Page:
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Anti-Terrorism and Constitutional Liberties

Anti-Terrorism and Constitutional Liberties
Commentary by J. Bradley Jansen
May 30, 2002

The War on Terrorism has domestic implications that directly impact on our Constitutional liberties. In response to times of terrorism and war, there is a debate between the false choice of privacy versus security. The dichotomy is false because we deserve both privacy and security. This country was founded on those ideals, and they were enshrined in our Constitution. Our Founding Fathers were right. The irresponsible approach of spying on everyone all the time instead of focusing resources on the real threats to our country only leaves us both vulnerable and violated.

Worries about individual rights are often brushed aside during trying times of conflict, and various institutions, both public and private, use the cover of war as pretexts for fishing expeditions of their own desires entirely unrelated to national security. Many reductions in our freedom will do nothing to stop terror from without, but they will take our society further down the road of the even more sinister menace, totalitarianism from within. We should ensure any invasion of privacy be limited, targeted, and effective.

Many of our Constitutional rights and liberties are threatened now more than usual. Even long established safeguards enshrined in the Bill of Rights are impacted. Regarding the First Amendment of the Constitution, the new relaxation of guideline limits on the Federal Bureau of Investigation may result in greater surveillance of religious activities and have the effect of interfering with our free exercise thereof. Lawful political protests where a minority of participants resort to violence could invoke new “terrorist” measures against otherwise legitimate public assembly and speech. The barriers to surveillance of suspected protesters have also been lowered.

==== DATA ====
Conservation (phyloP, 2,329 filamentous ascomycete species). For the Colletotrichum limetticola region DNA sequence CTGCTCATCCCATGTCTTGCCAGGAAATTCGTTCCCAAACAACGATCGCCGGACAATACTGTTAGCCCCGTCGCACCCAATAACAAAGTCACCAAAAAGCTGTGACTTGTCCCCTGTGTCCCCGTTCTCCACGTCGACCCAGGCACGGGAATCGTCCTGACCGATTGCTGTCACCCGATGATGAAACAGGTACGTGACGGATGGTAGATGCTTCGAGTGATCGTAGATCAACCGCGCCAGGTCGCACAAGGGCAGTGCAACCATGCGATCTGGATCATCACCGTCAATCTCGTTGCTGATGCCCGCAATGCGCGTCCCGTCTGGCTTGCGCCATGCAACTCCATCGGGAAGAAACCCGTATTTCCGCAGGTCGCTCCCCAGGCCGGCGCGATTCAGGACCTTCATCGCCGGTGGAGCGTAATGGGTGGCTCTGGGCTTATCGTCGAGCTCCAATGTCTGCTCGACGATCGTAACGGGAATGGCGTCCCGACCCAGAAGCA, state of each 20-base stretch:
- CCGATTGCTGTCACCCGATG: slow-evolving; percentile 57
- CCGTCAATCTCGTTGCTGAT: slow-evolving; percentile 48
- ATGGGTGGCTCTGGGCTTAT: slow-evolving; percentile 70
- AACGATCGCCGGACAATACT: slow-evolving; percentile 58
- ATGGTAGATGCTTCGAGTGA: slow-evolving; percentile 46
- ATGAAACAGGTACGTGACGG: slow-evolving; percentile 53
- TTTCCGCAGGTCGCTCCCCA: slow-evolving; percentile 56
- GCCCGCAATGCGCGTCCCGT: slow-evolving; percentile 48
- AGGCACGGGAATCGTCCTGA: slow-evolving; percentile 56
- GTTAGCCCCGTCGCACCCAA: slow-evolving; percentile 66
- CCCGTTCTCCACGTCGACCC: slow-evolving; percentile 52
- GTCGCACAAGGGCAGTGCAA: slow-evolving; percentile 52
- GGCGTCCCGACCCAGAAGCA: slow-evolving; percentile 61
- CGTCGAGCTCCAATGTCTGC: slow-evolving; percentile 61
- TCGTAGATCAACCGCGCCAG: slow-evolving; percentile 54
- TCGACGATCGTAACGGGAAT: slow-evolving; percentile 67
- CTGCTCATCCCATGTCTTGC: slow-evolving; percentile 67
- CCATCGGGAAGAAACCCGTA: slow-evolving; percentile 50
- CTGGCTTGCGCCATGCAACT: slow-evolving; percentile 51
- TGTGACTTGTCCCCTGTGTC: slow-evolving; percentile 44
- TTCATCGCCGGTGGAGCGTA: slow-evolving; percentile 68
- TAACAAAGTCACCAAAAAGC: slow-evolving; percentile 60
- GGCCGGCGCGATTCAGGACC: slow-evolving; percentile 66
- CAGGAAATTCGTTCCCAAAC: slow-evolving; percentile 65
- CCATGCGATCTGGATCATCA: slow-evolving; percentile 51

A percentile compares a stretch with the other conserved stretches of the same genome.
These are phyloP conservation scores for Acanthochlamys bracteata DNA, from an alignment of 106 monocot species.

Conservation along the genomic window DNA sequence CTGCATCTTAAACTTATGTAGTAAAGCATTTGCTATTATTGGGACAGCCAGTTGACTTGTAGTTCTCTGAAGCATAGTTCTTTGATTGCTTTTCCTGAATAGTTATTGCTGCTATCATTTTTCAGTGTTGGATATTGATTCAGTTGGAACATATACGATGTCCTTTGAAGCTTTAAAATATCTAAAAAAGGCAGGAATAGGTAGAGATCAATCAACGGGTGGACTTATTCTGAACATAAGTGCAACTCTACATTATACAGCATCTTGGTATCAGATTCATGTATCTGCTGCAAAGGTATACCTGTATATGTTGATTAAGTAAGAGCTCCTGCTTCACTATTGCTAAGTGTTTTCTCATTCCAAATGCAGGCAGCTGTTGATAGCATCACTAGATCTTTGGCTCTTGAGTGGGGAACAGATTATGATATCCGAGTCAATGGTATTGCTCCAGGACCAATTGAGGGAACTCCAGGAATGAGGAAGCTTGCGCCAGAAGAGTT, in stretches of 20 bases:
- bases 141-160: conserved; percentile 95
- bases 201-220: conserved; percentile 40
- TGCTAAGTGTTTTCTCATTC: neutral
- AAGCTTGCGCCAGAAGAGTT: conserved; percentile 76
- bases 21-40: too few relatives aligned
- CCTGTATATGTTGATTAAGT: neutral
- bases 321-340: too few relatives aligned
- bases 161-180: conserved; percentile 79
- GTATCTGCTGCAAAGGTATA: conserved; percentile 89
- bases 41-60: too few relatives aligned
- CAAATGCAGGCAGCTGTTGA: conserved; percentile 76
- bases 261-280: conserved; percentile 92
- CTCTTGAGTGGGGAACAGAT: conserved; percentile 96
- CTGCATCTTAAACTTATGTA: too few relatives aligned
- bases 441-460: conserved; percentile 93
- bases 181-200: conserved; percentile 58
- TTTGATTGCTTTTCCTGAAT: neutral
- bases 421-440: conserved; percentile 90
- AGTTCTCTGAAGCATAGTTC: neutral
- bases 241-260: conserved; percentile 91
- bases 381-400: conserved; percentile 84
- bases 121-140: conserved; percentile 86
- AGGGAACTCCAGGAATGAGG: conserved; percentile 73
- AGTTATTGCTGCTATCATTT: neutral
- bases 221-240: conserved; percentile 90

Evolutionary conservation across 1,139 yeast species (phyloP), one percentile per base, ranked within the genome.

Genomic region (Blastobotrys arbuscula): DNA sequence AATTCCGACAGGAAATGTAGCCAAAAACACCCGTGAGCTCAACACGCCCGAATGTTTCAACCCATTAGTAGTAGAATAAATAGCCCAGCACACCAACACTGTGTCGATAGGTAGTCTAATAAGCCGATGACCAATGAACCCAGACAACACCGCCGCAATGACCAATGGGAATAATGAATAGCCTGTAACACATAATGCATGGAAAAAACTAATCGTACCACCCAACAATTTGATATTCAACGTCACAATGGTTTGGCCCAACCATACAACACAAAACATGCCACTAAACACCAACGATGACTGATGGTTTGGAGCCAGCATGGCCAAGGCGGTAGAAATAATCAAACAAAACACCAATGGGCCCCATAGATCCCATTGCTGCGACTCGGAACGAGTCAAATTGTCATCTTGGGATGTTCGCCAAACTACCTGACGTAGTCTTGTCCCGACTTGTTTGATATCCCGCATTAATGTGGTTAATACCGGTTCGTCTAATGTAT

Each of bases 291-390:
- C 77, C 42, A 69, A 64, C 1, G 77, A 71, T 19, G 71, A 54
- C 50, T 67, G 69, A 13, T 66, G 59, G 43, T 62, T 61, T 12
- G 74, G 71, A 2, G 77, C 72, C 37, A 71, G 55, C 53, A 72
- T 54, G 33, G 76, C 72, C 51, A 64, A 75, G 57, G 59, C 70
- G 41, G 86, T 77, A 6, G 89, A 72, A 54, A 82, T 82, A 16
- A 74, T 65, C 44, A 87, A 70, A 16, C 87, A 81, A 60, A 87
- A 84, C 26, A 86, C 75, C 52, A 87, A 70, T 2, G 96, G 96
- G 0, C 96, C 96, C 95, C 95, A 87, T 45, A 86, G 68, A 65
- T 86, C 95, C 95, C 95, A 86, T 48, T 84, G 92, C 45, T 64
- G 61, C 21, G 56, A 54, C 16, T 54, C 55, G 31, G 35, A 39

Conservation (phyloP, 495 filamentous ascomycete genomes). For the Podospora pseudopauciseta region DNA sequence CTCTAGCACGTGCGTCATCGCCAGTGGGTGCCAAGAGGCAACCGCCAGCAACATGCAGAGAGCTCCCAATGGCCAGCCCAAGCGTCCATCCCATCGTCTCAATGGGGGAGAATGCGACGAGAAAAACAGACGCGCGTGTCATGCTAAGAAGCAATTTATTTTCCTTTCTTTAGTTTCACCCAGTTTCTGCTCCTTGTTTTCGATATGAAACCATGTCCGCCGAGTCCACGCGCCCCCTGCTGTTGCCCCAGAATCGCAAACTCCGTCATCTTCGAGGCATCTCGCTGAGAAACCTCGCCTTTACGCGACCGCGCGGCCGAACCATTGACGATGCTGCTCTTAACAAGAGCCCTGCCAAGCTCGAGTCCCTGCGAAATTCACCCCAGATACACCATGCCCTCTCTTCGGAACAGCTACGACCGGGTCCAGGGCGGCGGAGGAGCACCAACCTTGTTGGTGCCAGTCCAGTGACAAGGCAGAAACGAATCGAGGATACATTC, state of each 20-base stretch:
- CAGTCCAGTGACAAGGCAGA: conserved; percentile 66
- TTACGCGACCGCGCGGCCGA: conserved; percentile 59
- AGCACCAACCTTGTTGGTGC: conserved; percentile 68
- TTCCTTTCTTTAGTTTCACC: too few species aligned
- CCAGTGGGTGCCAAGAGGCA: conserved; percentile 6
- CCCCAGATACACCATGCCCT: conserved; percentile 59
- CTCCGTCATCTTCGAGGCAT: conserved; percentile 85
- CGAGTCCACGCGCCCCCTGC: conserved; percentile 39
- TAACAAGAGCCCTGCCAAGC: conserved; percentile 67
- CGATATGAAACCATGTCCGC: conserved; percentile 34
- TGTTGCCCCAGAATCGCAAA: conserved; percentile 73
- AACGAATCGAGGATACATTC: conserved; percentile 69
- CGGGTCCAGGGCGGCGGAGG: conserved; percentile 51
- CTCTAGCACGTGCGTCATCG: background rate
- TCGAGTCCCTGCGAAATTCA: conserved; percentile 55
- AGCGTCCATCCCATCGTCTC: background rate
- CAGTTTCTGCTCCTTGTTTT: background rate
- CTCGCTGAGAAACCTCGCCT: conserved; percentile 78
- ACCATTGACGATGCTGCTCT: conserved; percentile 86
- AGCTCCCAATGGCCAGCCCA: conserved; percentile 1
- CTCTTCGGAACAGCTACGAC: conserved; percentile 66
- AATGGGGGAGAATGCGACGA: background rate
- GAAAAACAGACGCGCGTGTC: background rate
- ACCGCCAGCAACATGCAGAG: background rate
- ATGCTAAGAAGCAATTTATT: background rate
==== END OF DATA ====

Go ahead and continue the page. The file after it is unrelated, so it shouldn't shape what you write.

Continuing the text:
It is our Fourth Amendment protections that have under the greatest danger. Law enforcement has been granted new “sneak and peak” authority. This “delayed notice” provision greatly expands the government’s authority to conduct covert searches. In effect, this means that law enforcement agencies can now enter a person’s home or office, search through the person’s possessions, in some cases seize physical objects or electronic information, without the person knowing that law enforcement agents were there.

In addition, the government now has greater access to confidential information in other ways. Voice mail is treated under the lower e-mail rather than telephone conversation protection standards. Pen registers and trap and trace authority has been greatly expanded—most significantly undermining electronic communication privacy. The intent to circumvent standard for the issuance of roving wiretaps has been eliminated. Nationwide execution of court orders for many of these new provisions is now permissible. The Posse Comitatus exceptions have also been expanded.

Regarding the Foreign Intelligence Surveillance Act, the new authority standard to spy on Americans or foreign persons in the United States has been lowered from “the” purpose of the surveillance to “a significant purpose” of the surveillance. Congress is now considering granting the U.S. Customs Office the authority to conduct warrantless searches of outbound international mail for the first time since Ben Franklin created the Post Office.